Miao people

Miao people
Hmongb/Hmub/Xongb/ab Hmaob
Longhorn Miao China.jpg
Headdress of the Long-horn Miao—one of the small branches of Miao living in the 12 villages near Zhijin County (织金县), Guizhou Province.
Total population
10-12 million[citation needed]
Regions with significant populations
China: 9 million
Vietnam: 787,604(1999)
Laos: 460,000(2005)
France: 10,000
United States: 209,866 (2006)[1]
Thailand: 151,080(2002)
French Guiana: 3,000

Miao, Chinese


Taoism, Shamanism, Christianity, Others

The Miao (Chinese: ; pinyin: Miáo; Vietnamese: Mèo or H'Mông; Thai: แม้ว (Maew) or ม้ง (Mong); Burmese: mun lu-myo) is an ethnic group recognized by the government of the People's Republic of China(PRC) as one of the 55 official minority groups. Miao is a Chinese term and does not reflect the self-designations of the component nations of people, which include (with some variant spellings) Hmong, Hmu, A Hmao, and Kho (Qho) Xiong. The Chinese government has grouped these people and other non-Miao peoples together as one group, whose members may not necessarily be either linguistically or culturally related. For this reason, many Miao peoples can not communicate with each other, and have different histories and cultures. Some groups designated as Miao by the PRC do not even agree that they belong to the ethnic group.

The Miao live primarily in southern China, in the provinces of Guizhou, Hunan, Yunnan, Sichuan, Guangxi, Hainan, Guangdong, and Hubei. Some members of the Miao sub-groups, most notably Hmong people, have migrated out of China into Southeast Asia (northern Vietnam, Laos, Burma (Myanmar) and Thailand). Following the communist takeover of Laos in 1975, a large group of Hmong refugees resettled in several Western nations, such as the United States, France, Australia, and elsewhere. There has been a recent tendency by (H)mong Americans to group all Miao peoples together under the term Hmong because of their disdain for the Chinese term Miao. This however fails to recognize that, while the Hmong are a small nation within the broader linguistic/cultural family of Miao people, the vast majority of Miao people do not classify themselves as Hmong and have their own names for themselves.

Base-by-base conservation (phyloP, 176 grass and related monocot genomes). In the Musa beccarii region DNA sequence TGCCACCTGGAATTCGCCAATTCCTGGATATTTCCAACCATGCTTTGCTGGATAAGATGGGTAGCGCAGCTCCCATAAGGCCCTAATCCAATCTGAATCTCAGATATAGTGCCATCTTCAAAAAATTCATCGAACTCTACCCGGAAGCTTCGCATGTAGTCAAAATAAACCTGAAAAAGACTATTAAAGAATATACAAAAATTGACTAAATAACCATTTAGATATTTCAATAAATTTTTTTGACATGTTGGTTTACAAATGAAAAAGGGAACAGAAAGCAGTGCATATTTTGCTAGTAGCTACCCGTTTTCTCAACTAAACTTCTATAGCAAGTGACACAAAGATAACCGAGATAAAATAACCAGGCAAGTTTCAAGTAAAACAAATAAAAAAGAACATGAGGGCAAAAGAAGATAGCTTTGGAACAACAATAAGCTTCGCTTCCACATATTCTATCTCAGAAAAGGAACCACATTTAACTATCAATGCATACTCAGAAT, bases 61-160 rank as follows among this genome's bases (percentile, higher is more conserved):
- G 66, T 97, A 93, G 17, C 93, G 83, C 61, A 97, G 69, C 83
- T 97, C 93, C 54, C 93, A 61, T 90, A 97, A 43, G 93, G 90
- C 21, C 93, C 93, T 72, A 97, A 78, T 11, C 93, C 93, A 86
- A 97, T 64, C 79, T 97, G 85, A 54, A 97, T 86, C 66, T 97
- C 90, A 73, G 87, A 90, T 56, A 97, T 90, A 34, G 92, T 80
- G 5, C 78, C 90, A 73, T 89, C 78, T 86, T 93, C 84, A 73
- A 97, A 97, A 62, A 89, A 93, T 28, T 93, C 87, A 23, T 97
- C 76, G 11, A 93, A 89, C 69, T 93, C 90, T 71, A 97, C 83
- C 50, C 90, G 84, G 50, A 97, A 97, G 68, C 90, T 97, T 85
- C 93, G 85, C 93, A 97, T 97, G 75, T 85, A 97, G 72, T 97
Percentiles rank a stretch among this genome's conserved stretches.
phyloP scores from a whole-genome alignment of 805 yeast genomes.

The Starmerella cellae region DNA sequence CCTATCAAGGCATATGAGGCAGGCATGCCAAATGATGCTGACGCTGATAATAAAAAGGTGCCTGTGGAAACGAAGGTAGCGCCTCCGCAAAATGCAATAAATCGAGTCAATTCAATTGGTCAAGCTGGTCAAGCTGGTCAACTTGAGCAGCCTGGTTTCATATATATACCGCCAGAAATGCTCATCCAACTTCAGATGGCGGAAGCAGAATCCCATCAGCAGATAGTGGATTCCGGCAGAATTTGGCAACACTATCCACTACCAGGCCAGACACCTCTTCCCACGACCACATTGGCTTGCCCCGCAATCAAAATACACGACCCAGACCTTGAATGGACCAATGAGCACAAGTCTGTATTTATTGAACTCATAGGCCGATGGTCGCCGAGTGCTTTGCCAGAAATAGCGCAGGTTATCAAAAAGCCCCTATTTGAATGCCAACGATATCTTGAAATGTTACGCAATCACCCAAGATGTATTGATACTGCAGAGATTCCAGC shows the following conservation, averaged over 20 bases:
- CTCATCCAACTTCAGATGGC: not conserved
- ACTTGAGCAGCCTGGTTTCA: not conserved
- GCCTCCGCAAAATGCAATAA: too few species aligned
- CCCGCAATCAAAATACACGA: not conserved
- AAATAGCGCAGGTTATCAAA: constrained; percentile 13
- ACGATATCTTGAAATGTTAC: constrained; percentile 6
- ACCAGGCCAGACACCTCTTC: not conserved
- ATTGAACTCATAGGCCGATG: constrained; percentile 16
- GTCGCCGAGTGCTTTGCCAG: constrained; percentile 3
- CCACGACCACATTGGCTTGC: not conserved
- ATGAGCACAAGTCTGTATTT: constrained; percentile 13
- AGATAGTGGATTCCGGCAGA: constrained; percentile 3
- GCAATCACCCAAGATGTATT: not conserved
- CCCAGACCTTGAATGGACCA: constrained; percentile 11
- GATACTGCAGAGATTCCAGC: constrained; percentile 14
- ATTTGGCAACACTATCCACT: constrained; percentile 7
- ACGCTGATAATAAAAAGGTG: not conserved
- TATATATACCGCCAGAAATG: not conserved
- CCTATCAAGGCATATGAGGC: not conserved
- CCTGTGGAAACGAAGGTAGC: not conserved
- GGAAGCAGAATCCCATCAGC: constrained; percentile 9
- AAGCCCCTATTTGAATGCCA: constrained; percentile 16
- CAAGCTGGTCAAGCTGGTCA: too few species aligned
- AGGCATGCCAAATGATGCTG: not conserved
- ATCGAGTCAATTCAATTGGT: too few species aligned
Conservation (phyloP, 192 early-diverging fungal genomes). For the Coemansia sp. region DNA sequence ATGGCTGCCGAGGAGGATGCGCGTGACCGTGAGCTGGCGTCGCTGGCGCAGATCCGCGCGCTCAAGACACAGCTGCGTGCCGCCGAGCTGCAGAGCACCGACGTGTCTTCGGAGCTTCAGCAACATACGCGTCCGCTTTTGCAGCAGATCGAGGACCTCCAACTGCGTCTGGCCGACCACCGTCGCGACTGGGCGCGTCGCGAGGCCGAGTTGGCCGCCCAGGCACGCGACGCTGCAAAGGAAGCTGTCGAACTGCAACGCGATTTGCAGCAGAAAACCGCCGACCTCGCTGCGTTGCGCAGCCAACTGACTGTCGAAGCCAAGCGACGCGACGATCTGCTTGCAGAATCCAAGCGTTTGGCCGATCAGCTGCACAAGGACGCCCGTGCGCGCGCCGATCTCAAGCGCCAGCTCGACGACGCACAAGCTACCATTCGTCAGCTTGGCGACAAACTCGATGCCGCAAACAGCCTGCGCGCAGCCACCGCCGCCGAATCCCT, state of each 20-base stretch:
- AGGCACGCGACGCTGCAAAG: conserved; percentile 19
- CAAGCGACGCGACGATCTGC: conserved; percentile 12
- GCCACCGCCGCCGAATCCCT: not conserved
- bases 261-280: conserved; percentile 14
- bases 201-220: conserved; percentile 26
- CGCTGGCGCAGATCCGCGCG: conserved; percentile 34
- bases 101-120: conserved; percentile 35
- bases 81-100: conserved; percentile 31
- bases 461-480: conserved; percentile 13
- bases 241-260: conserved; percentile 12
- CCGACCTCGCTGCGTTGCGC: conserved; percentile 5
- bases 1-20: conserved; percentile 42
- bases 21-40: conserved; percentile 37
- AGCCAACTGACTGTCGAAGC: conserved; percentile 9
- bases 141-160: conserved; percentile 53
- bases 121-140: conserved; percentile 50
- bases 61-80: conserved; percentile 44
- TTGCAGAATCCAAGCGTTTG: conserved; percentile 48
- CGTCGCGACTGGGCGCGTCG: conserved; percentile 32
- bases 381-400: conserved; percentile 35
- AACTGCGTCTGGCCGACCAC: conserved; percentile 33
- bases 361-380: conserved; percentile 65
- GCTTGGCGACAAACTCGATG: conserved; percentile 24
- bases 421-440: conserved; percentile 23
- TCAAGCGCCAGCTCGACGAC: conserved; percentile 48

Miao people
Chinese 苗族


Nomenclature: Miao and Hmong

Miao musicians from the Langde Miao Ethnic Village, Guizhou.
Miao girls also from Lang De, Guizhou, awaiting their turn to perform.

The term "Miao" gained official status in 1949 as a minzu (nationality) encompassing a group of linguistically related ethnic minorities in southwest China. This was part of a larger effort to identify and classify minority groups to clarify their role in national government, including: establishing areas of autonomous government and allocating the seats for representatives in provincial and national government.[2]

Historically, the term "Miao" had been applied inconsistently to a variety of non-Han peoples often with the connotation of "barbarian." This former meaning has not kept members of the modern nationality from self-identifying as Miao. Outside of China, "Meo", a variation of "Miao" still exists in Southeast Asia where it is often used in a highly derogatory way. Western researchers have treated the terminological problems in a non-uniform way. Early writers used Chinese-based names in various transcriptions: Miao, Miao-tse, Miao-tsze, Meau, Meo, mo, miao-tseu etc. When referring to specific sub-groups of the Miao nationality or to ethnic groups outside of China, it is preferable to use the ethnonym of the specific group, for instance: Ka Nao, Hmu, Hmong etc. The prominence of Hmong people in the West has led to a situation where the Miao linguistic/cultural family is sometimes referred to as Hmong, despite the fact that they are only one a small sub-group contained in the classification. Following the recent increased interaction of Hmong in the West with Miao in China, it is reported that some non-Hmong Miao have even begun to identify themselves as Hmong.[3] While other Miao people's have reinforced the use of the term Miao over (H)mong, especially those with long assimilationist relationships with the Chinese.

Though the Miao themselves use various self-designations, the Chinese traditionally classified them according to the most characteristic colour of the women's clothes. The list below contains some of the self-designations, the colour designations and the main regions inhabited by the four major groups of Miao in China: